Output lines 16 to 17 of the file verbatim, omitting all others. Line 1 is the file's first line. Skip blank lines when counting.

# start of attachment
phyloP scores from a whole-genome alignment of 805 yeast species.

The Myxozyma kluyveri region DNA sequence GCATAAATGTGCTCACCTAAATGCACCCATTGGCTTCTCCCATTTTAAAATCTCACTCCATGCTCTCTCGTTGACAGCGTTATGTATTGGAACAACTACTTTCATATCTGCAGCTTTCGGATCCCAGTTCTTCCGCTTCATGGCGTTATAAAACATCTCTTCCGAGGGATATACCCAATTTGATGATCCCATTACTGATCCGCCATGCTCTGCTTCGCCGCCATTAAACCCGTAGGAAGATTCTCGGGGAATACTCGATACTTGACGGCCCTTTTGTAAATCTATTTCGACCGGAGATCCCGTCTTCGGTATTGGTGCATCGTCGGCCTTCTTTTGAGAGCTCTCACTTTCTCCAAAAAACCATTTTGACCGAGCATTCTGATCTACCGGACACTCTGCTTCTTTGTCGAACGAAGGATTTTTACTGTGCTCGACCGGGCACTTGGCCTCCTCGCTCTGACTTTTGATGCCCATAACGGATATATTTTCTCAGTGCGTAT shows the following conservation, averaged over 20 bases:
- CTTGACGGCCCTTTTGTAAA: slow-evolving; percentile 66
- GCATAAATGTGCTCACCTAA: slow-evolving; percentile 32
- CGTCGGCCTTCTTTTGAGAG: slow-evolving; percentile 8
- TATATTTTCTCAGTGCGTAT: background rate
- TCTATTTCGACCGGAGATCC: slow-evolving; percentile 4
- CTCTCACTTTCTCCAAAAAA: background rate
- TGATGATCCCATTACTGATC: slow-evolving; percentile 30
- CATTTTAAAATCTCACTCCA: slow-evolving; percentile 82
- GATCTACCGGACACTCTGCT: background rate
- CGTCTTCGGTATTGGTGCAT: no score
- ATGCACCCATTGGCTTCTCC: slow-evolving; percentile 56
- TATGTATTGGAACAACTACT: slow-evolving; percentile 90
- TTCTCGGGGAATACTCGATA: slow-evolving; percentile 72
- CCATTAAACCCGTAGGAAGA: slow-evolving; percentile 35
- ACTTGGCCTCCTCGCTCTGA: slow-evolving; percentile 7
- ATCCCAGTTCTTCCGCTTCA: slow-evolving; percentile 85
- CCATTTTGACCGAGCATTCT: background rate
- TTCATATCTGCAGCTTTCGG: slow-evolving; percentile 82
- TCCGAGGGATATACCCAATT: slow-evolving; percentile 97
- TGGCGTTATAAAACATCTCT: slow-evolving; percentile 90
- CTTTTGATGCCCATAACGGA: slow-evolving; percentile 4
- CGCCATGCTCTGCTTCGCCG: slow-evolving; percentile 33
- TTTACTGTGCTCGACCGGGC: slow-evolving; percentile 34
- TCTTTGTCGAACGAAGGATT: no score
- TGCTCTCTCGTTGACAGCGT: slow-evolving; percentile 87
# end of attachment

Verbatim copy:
- CCATTAAACCCGTAGGAAGA: slow-evolving; percentile 35
- ACTTGGCCTCCTCGCTCTGA: slow-evolving; percentile 7